St. Louis & San Francisco Ry. Co. v. Mathews,
Annotate this Case
165 U.S. 1 (1897)
- Syllabus |
U.S. Supreme Court
St. Louis & San Francisco Ry. Co. v. Mathews, 165 U.S. 1 (1897)
St. Louis and San Francisco Railway Company v. Mathews
Argued and submitted November 4, 1890
Decided January 4, 1897
165 U.S. 1
ERROR TO THE SUPREME COURT
OF THE STATE OF MISSOURI
A statute of a state which enacts that every railroad corporation owning or operating a railroad in the state shall be responsible in damages to the owner of any property injured or destroyed by fire communicated directly or indirectly by locomotive engines in use upon its railroad, and which provides that it shall have an insurable interest in the property upon the route of its railroad, and may procure insurance thereon in its own behalf, does not violate the Constitution of the United States as depriving the railroad company of its property without due process of law, or as denying to it the equal protection of the laws, or as impairing the obligation of the contract made between the state and the company by its incorporation under general laws imposing no such liability.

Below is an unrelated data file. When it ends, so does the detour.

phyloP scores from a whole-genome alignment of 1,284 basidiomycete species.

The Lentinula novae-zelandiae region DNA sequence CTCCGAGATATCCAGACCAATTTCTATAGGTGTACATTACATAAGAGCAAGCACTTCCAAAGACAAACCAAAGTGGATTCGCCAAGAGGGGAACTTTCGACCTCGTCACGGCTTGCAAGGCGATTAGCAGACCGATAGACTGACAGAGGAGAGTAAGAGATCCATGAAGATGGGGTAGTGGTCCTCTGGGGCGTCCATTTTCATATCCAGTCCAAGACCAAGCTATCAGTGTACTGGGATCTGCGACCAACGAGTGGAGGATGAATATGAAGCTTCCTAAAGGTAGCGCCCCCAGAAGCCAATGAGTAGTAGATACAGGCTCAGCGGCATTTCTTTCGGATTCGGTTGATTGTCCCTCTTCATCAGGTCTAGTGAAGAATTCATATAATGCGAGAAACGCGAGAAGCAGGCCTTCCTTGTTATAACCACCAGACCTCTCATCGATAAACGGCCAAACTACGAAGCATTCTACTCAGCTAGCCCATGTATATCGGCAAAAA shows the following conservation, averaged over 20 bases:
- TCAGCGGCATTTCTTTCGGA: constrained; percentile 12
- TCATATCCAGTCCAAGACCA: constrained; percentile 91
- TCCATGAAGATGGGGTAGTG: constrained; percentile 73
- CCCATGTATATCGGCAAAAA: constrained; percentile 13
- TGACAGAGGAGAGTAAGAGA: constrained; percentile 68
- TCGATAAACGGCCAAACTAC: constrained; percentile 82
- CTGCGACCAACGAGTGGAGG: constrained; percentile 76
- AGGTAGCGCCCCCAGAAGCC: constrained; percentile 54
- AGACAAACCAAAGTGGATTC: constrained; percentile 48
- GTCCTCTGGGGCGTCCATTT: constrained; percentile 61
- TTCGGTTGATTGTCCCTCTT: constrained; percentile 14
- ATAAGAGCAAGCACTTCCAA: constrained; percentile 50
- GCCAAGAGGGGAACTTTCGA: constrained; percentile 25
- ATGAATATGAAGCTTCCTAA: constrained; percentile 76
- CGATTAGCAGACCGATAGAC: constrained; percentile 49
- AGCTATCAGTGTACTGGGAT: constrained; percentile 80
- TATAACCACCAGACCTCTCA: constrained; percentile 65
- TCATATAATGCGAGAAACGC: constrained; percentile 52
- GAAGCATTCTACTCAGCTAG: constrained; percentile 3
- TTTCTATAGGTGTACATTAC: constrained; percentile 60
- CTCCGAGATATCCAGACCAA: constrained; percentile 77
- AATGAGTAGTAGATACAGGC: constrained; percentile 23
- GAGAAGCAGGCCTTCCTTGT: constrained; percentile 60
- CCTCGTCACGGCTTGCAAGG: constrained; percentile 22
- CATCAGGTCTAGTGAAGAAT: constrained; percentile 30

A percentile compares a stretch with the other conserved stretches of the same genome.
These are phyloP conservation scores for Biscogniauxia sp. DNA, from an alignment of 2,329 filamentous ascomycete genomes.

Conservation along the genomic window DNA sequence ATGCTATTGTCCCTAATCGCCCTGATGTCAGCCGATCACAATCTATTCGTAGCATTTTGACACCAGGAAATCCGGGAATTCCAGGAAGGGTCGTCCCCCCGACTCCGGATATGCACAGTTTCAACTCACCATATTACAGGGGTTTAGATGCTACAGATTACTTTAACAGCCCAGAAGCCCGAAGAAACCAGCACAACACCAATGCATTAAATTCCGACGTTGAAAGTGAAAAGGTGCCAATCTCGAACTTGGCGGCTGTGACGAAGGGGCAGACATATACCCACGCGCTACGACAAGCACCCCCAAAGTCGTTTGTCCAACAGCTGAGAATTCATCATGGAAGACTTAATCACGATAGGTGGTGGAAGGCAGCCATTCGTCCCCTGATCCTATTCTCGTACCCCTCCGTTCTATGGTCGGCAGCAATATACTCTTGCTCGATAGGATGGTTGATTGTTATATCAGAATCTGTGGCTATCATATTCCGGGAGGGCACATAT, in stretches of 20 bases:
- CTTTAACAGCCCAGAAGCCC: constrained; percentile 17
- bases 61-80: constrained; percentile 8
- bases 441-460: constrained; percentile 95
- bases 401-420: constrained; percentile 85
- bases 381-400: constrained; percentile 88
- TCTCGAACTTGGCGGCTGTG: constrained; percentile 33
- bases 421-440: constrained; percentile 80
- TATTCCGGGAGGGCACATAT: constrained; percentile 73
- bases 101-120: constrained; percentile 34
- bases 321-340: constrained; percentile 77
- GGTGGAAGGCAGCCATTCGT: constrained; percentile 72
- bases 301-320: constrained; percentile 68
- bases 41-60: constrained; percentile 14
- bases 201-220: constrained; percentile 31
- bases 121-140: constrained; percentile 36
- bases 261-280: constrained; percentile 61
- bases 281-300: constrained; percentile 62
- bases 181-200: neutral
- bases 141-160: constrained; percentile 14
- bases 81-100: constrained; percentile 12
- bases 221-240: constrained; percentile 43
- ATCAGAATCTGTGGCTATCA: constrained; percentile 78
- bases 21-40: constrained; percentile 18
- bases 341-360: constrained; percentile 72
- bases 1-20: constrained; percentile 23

This was an action brought in an inferior court of the State of Missouri by an owner of land in St. Louis County against a railroad corporation organized under the laws of the state and owning and operating with locomotive engines a line of railway adjoining the plaintiff's land to recover damages for the destruction of the plaintiff's dwelling house, barn, outbuildings,
shrubbery, and personal property upon that land by fire communicated from one of those engines on August 9, 1887.